British journalist living in Ecuador is deported from Argentina

Freedom of expression advocates are looking for answers after a British journalist hoping to cover the World Trade Organization conference in Buenos Aires was deported from Argentina. At dawn on Dec. 8, Sally Burch was sent back to Quito, Ecuador where she works as executive-editor at Agencia Latinoamericana de Información. According to the Guardian, she was included on a list of 63 people banned from attending the conference from Dec. 10 to 13.

The British site said that before being put on a plane to Ecuador by authorities at Ezeiza International Airport in the Argentine capital, Burch said: “I’m a British journalist and I’m being rejected entry to Argentina.”

She was allegedly stopped by immigration soon after arriving in Buenos Aires, where she was told she was on a list of people whose entry was prohibited. She told an Argentine radio station that the attitude of the Argentine government was “not very democratic,” the Guardian reported.

Argentine President Maurício Macri’s government cited safety reasons in rejecting the entry of journalists and other NGO representatives from around the world, according to the Guardian.

In a press release, the Ministry of Foreign and Religious Affairs said that some people registered for the conference "had made explicit calls for manifestations of violence through social media, expressing the intent to generate schemes of intimidation and chaos.”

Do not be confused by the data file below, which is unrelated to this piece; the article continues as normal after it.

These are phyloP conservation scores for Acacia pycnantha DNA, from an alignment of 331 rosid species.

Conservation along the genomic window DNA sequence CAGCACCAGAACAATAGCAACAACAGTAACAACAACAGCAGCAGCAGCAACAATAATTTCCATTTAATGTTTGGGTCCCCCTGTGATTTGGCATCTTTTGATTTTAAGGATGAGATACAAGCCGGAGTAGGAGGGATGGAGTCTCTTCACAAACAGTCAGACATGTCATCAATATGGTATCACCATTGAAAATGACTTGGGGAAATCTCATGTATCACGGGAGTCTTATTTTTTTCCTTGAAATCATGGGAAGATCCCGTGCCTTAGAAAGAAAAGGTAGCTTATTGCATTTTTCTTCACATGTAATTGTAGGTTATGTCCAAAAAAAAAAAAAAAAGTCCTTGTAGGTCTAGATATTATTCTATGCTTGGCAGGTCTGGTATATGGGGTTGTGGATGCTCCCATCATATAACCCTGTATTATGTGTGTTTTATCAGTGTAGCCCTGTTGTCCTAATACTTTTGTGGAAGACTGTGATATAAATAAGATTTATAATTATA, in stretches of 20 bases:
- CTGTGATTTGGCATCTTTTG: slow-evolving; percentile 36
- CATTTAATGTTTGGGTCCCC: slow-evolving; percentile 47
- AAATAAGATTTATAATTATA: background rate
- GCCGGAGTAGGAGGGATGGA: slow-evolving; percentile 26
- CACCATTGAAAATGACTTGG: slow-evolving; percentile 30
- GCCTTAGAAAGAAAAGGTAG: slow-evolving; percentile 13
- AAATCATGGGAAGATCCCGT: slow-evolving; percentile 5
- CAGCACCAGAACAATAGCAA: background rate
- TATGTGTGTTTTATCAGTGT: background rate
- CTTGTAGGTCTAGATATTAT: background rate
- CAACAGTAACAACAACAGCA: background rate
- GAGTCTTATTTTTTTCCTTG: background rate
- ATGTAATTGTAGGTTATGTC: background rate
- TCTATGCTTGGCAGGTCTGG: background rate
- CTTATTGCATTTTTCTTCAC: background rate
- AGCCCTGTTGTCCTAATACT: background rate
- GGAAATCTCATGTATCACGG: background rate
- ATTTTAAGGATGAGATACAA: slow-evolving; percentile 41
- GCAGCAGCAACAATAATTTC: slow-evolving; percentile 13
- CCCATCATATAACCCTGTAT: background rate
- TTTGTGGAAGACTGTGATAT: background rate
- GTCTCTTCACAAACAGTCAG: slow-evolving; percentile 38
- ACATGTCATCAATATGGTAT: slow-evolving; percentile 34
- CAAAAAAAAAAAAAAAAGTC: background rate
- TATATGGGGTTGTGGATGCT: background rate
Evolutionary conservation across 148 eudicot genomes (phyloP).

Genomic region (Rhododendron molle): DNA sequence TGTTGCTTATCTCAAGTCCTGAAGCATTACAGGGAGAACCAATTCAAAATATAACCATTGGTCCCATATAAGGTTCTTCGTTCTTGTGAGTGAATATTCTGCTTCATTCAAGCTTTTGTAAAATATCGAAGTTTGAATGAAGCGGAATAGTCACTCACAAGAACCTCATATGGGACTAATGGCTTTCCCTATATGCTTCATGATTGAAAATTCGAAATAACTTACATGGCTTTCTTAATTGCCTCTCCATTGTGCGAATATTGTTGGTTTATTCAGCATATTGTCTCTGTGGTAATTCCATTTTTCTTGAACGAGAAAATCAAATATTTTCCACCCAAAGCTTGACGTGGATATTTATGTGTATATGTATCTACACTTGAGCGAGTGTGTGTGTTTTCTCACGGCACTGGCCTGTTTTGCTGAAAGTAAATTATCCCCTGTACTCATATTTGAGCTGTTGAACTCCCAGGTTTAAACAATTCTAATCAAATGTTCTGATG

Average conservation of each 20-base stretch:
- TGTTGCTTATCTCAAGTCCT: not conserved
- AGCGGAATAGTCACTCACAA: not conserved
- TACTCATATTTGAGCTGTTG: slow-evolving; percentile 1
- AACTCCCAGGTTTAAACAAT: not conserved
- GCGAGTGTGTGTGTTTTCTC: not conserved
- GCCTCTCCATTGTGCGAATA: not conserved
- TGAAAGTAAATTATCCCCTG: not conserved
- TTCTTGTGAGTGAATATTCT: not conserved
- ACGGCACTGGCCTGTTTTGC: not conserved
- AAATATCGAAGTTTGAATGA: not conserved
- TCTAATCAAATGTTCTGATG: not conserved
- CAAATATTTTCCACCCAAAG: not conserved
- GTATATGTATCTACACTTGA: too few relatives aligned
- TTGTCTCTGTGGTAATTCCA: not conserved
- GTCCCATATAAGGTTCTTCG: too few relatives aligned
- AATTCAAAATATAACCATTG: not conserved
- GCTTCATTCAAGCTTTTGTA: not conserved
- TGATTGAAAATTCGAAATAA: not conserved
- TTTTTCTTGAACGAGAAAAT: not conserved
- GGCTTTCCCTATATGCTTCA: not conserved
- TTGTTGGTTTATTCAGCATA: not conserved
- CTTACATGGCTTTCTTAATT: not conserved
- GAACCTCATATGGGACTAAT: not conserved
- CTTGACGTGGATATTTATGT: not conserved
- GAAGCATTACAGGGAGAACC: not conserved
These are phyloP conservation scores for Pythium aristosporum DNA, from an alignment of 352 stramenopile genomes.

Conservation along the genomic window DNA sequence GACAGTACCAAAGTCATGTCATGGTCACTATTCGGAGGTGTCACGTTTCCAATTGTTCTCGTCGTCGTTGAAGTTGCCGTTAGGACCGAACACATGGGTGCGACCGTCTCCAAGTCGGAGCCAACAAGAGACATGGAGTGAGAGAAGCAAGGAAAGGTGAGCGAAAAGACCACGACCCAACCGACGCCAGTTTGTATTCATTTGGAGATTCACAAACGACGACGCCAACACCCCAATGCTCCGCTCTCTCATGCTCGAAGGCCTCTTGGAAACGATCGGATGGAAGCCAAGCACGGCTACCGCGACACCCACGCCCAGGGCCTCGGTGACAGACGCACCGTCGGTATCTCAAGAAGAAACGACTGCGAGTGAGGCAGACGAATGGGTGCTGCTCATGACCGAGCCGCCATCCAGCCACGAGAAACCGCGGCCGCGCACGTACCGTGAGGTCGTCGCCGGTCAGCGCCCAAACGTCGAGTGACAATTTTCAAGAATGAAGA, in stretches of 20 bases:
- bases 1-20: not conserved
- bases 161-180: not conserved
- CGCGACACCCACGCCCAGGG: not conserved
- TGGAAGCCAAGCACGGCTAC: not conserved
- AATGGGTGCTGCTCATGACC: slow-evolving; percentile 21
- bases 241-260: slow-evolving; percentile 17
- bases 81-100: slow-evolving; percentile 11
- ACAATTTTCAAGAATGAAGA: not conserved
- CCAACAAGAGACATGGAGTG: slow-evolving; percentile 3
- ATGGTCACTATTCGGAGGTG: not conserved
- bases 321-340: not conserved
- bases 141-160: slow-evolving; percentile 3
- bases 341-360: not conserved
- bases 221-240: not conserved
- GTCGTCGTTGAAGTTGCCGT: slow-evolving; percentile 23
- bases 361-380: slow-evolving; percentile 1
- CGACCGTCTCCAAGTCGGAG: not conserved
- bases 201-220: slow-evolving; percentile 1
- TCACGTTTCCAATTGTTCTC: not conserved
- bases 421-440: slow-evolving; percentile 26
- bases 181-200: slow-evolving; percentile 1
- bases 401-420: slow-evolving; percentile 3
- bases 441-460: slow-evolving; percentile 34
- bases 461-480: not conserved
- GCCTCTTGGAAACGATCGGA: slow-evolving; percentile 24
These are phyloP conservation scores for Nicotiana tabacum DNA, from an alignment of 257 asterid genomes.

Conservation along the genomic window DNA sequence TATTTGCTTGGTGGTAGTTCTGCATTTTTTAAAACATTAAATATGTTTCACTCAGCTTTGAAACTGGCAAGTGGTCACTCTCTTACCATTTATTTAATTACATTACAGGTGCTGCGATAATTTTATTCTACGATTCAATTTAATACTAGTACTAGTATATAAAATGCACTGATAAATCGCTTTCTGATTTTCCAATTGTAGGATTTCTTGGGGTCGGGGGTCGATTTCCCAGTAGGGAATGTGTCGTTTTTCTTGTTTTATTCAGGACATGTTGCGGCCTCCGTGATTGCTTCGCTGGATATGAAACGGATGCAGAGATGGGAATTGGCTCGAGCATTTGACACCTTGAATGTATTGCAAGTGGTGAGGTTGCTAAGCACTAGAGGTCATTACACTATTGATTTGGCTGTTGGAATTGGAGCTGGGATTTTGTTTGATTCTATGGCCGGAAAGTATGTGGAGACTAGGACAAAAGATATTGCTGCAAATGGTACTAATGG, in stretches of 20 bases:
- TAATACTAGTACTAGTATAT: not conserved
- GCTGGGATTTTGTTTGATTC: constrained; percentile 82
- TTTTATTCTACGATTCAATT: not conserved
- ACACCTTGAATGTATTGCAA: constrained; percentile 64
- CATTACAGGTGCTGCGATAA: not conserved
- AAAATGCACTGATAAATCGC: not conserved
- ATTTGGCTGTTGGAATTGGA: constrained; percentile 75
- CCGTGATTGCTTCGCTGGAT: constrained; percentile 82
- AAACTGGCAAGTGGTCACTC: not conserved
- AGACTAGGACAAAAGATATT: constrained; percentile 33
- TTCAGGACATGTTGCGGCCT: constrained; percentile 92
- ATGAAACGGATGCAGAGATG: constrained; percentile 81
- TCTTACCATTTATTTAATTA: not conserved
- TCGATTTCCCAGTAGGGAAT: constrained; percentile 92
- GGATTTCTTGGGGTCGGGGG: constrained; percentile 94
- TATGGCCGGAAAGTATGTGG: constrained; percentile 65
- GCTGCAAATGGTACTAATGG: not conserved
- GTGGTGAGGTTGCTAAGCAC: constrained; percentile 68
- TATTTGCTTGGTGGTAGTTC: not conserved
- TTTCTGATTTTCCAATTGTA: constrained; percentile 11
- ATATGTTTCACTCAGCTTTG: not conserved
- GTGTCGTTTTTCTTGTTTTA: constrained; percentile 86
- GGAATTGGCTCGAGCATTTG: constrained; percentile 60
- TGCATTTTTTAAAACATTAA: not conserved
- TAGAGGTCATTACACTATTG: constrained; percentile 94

According to Ecuadoran organization Fundamedios, Burch was allegedly prevented from entering the country for not having informed immigration that it was a work trip. Other reasons given by the Argentine government were that she allegedly did not have a return ticket and “there was a violation of article 35 of the Migration Law,” which concerns necessary documentation for entry to Argentina, the organization said.

The British journalist filed a petition for habeas corpus with the Center for Legal and Social Studies (CELS for its acronym in Spanish). This was revised and accepted by the Federal Chamber of La Plata after Burch had already been deported, according to Argentina’s Página 12.

According to the site, the British editor believes she was stopped from entering the country to cover the conference because of her “disruptive” thinking concerning the “neoliberal and pro-corporate agenda."

"I never had disruptive attitudes, and still less advocated violence. Therefore, the only explanation I can find for my deportation from Argentina is that the government finds my opinions and analysis 'disruptive'. I say it to use a term employed by a member of the Ministry of Foreign Affairs,” she wrote, according to Página 12.

The Special Rapporteur for Freedom of Expression of the Inter-American Commission on Human Rights, Edison Lanza, expressed his concern on Twitter about the case of the British journalist.

"We are in contact with the Argentine government concerning the deportation of journalist Sally Burch. It would be serious to prevent her from covering the WTO summit because of her editorial line or her critical opinions towards the organization of world trade,” he wrote.

The Forum for Argentine Journalism (FOPEA) also rejected Burch’s deportation. The World Association of Community Radios (AMARC) said her detention at the airport was “illegal and a grave limitation of freedom of expression.”

Note from the editor: This story was originally published by the Knight Center’s blog Journalism in the Americas, the predecessor of LatAm Journalism Review.